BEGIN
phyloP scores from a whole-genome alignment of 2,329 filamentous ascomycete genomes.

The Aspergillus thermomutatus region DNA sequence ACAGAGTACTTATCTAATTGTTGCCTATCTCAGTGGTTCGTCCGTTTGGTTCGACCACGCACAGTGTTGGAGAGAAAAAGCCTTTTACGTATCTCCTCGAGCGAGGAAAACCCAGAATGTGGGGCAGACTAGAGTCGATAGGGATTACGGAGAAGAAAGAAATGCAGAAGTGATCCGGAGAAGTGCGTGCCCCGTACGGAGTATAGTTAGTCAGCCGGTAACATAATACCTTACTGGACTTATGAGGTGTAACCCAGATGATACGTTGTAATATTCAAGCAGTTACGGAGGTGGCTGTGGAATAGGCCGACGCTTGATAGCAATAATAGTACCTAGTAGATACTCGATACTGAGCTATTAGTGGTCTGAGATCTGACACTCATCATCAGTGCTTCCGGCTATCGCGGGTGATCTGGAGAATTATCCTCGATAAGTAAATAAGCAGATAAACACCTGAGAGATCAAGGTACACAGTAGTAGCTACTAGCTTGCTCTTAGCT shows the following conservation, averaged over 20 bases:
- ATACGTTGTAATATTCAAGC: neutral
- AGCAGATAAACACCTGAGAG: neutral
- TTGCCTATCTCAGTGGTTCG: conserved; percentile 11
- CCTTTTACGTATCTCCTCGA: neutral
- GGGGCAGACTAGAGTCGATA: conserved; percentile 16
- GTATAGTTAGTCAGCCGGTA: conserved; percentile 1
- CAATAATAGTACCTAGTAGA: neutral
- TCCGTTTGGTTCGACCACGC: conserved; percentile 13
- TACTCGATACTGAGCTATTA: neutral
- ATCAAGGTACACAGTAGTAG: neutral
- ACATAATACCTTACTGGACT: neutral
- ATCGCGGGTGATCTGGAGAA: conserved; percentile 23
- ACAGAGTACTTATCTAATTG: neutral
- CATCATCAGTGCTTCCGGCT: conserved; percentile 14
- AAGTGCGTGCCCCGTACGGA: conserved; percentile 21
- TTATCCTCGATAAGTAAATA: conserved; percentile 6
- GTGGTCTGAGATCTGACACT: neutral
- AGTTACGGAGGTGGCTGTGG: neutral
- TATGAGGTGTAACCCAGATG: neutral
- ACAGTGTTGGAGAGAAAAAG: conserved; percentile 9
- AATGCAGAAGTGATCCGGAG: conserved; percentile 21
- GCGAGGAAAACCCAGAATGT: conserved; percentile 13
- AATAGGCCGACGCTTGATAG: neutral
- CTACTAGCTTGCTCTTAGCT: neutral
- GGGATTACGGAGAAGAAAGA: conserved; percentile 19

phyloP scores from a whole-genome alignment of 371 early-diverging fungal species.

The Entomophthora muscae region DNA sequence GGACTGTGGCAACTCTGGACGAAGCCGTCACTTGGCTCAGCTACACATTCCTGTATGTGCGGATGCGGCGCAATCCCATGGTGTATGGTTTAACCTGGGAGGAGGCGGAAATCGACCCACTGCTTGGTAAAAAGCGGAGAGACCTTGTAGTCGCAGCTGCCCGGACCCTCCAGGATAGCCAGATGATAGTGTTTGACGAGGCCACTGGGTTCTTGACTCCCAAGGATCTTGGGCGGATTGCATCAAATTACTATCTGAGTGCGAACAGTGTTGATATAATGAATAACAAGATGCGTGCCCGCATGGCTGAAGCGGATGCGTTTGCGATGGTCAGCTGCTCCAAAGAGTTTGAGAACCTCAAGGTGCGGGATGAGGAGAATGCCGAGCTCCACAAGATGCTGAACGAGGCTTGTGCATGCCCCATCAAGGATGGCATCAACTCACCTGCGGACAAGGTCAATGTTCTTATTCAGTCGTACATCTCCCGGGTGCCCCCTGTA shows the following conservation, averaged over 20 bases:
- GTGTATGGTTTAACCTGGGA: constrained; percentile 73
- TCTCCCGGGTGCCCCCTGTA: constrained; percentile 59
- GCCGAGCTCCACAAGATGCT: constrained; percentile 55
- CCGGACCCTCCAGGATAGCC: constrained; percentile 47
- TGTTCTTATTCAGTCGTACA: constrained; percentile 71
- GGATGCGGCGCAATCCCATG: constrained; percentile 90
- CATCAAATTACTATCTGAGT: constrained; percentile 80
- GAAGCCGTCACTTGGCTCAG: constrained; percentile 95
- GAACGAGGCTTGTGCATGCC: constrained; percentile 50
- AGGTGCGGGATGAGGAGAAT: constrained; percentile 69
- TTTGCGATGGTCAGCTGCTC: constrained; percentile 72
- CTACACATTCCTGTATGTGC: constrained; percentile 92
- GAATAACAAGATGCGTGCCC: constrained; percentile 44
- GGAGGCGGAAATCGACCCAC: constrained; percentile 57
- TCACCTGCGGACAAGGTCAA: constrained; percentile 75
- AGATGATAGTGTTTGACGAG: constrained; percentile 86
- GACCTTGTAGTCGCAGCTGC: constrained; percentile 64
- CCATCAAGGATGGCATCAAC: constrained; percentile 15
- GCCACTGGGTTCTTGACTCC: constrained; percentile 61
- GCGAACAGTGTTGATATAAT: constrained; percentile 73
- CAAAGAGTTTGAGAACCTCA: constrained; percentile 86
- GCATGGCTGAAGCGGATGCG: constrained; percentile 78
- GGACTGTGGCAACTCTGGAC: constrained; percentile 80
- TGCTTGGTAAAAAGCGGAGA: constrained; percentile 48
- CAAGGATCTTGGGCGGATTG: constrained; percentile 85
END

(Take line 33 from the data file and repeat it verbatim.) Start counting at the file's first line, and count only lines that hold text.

- CCGGACCCTCCAGGATAGCC: constrained; percentile 47